AxoSim Licenses Mini-Brain Technology, Which May Speed Therapy Discovery for Neurological Diseases

AxoSim Licenses Mini-Brain Technology, Which May Speed Therapy Discovery for Neurological Diseases

AxoSim has acquired exclusive rights to lab-grown brain miniatures, coined “Mini-Brain,” a technology developed at Johns Hopkins University that uses stem cells to create models of the human brain in a dish. This technique may help speed therapy discovery for many neurological diseases, including multiple sclerosis (MS).

By mimicking the cells and interactions found in the human brain better than animal models, the Mini-Brain opens a new window to study key brain functions and speed drug discovery for neurological disorders at an early stage of research.

The technology is based on tiny brain-like organoids — very small, self-organized 3D organ models growing in a dish — derived from induced pluripotent stem cells (iPSCs). These are adult cells (typically skin cells) that have been reprogrammed genetically to return to an embryonic stem cell-like state. Researchers usually stimulate these cells in the laboratory to grow them into different cell types.

To create bini-Brains, iPSCs are differentiated into brain cells, which are engineered to form tiny, uniform spheres barely visible to the human eye. After several months in lab cultures, these spheres ultimately develop different types of nerve cells and support cells of the nervous system. They also start producing myelin sheaths, the nerve cell insulator essential for the rapid conduction of nerve impulses.

In fact, those miniature brains take about 10 weeks to develop, and resemble the brains of developing fetuses, according to a John Hopkins article written by Julie Scharper.

Importantly, nerve cells on mini-brains can communicate with each other, sending electrical impulses from one cell to the next, and can interact with their surrounding environment. Another important aspect is that the platform can be replicated on a large-scale.

The cells used to derive iPSCs to generate the mini-brains can be collected from healthy individuals or from subjects with certain genetic traits or diseases, including MS, Alzheimer’s disease, Parkinson’s disease, and other trauma-related and infectious disorders. This allows the tailoring of the mini-brains to study specific brain conditions.

According to John Hopkins researchers, mini-brains are not only less expensive and easier to maintain than rats, they also more accurately reflect the human nervous system, compared with animal models.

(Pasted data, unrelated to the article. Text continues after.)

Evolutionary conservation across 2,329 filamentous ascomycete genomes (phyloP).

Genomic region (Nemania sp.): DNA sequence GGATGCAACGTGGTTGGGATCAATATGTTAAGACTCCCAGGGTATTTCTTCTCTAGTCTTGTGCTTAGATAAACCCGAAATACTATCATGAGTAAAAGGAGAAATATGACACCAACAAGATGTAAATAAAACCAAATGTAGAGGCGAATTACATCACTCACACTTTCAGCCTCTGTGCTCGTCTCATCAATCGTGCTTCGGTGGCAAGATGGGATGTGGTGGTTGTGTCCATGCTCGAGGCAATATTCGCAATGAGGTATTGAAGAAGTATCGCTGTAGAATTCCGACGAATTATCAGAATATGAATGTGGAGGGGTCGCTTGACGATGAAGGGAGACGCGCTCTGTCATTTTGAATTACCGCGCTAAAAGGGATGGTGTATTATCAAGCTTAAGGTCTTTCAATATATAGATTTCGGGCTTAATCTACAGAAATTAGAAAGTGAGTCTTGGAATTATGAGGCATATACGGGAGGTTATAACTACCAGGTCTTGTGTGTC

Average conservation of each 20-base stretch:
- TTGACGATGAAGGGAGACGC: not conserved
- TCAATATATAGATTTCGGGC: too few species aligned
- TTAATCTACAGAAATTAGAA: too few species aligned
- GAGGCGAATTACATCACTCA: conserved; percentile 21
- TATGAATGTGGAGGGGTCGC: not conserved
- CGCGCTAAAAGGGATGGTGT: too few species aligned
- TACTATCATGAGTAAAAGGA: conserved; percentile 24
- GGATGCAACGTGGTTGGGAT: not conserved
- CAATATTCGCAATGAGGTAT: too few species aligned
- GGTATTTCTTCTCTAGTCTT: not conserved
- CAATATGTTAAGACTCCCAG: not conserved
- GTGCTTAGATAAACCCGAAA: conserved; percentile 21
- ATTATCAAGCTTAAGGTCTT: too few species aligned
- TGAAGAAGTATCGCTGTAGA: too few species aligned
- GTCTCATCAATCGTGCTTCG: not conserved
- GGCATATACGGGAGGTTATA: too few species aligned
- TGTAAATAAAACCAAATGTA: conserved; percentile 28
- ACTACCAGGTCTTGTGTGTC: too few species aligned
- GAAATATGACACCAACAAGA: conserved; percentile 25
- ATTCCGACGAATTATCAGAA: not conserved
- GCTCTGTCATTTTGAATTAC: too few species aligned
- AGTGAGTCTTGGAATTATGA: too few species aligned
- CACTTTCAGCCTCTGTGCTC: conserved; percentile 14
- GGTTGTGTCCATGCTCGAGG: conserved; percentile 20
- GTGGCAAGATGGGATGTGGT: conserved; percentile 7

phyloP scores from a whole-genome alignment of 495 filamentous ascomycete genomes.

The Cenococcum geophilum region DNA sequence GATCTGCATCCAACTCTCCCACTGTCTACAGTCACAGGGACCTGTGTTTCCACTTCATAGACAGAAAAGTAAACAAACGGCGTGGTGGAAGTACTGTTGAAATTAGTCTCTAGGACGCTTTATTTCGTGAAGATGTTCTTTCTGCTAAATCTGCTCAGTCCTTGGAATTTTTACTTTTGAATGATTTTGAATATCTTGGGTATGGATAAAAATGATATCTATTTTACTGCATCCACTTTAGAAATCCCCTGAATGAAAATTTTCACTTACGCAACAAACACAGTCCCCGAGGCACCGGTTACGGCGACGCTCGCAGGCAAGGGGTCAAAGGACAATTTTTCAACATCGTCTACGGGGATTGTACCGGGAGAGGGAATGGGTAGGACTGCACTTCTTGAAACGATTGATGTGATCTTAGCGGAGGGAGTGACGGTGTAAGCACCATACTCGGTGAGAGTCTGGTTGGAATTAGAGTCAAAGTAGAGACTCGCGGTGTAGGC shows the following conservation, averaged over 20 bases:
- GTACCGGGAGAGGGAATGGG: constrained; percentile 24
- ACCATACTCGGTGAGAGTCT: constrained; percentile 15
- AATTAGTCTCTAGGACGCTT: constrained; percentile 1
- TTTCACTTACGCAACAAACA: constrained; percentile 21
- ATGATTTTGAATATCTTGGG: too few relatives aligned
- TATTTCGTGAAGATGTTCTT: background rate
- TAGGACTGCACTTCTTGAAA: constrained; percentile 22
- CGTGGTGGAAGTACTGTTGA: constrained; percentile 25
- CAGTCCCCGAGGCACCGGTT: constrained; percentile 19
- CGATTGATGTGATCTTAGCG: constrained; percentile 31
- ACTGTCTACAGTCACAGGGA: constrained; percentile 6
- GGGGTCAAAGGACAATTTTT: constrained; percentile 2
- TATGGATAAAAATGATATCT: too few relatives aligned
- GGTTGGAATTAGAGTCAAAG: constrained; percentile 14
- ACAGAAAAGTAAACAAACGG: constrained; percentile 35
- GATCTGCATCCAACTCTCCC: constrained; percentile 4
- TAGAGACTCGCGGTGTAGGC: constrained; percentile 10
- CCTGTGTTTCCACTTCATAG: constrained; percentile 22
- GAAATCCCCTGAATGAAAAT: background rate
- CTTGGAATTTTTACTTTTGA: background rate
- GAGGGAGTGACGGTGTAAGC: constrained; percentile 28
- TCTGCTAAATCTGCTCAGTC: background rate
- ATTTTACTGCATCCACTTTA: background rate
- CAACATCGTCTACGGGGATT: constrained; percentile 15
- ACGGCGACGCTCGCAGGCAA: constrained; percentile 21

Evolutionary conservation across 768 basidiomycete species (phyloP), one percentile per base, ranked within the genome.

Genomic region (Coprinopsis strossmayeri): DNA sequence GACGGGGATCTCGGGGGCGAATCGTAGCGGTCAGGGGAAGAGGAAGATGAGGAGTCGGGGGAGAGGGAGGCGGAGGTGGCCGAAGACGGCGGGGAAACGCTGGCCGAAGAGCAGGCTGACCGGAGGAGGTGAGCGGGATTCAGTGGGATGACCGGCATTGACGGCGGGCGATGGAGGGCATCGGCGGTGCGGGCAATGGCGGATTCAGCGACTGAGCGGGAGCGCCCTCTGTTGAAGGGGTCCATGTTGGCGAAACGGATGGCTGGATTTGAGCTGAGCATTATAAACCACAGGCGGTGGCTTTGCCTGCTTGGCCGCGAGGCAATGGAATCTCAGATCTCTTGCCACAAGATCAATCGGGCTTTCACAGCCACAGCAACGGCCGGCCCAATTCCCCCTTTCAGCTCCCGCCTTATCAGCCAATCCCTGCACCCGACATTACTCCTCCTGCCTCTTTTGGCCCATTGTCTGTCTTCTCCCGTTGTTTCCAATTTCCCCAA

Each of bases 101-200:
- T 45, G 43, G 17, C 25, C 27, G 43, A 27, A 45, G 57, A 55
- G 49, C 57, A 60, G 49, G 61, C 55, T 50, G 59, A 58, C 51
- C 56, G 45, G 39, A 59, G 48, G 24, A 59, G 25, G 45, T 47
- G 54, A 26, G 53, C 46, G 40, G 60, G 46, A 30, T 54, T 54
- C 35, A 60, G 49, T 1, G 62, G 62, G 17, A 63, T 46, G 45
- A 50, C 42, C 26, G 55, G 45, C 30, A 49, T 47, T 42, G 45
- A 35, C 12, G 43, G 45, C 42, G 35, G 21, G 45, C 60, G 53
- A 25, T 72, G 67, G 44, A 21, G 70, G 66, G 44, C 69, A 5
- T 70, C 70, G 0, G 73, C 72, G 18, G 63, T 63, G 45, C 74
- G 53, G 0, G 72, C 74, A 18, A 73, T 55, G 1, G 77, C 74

Hence, these models are expected to predict human outcomes better, and avoid therapy failures later on during clinical trials, compared to the animal models normally used in preclinical research. Consequently, they hold potential to reduce the time and costs of drug discovery for several neurological disorders.

As an example, the related AxoSim’s Nerve-on-a-Chip technology has attained research milestones at a fraction of the time and cost of conventional animal testing, the company said in a press release.

“Acquiring rights to the intellectual property underlying the Mini-Brain technology is a major step forward in our drive to transform neurology drug research,” Lowry Curley, PhD, CEO of AxoSim, said in the release.

“Mini-Brains are live organoids that mimic multiple brain functions, allowing for a wide variety of applications in neurotoxicity and neurological diseases with the potential to substantially speed-up and increase the effectiveness of new drug R&D [research and development],” Curley added.

According to AxoSim’s CEO, “the Mini-Brain technology complements our innovative Nerve-on-a-Chip  platform, and accelerates our strategy of providing the broadest and most scientifically robust neuroscience models to our growing roster of biopharmaceutical partners.”

While scientists over the world have been trying to create lab-grown miniature brains, the team of Thomas Hartung, MD, PhD, at John Hopkins was the first to invent an easily reproducible organoid of the human brain.

Hartung is director of the Center for Alternatives to Animal Testing at the Johns Hopkins Bloomberg School of Public Health. In the wake of AxoSim’s licensing of Mini-Brain technology, he will serve as a consulting vice president of scientific affairs for the company.

AxoSim also acquired all the assets of Organome, a company founded by Hartung, to commercialize the Mini-Brain technology and other organoids.

“AxoSim now provides a suite of models across the central nervous system and peripheral nervous system and has the only two commercially available platforms with 3D human-relevant myelination,” said Benjamin Cappiello, chief business officer of AxoSim.

“Our world-class team strives to add significant value as an extension of preclinical discovery and toxicology at our biopharmaceutical partners, providing early human data that significantly accelerates research programs while substantially reducing costs,” Cappiello said.

2 comments

  1. Christopher says:

    This is pretty awesome and a great start. But it may be difficult to adequately translate results in experiments related to multiple sclerosis, as the damage occurs with more mature cells. It’s a great inaugural step in this type of research though.

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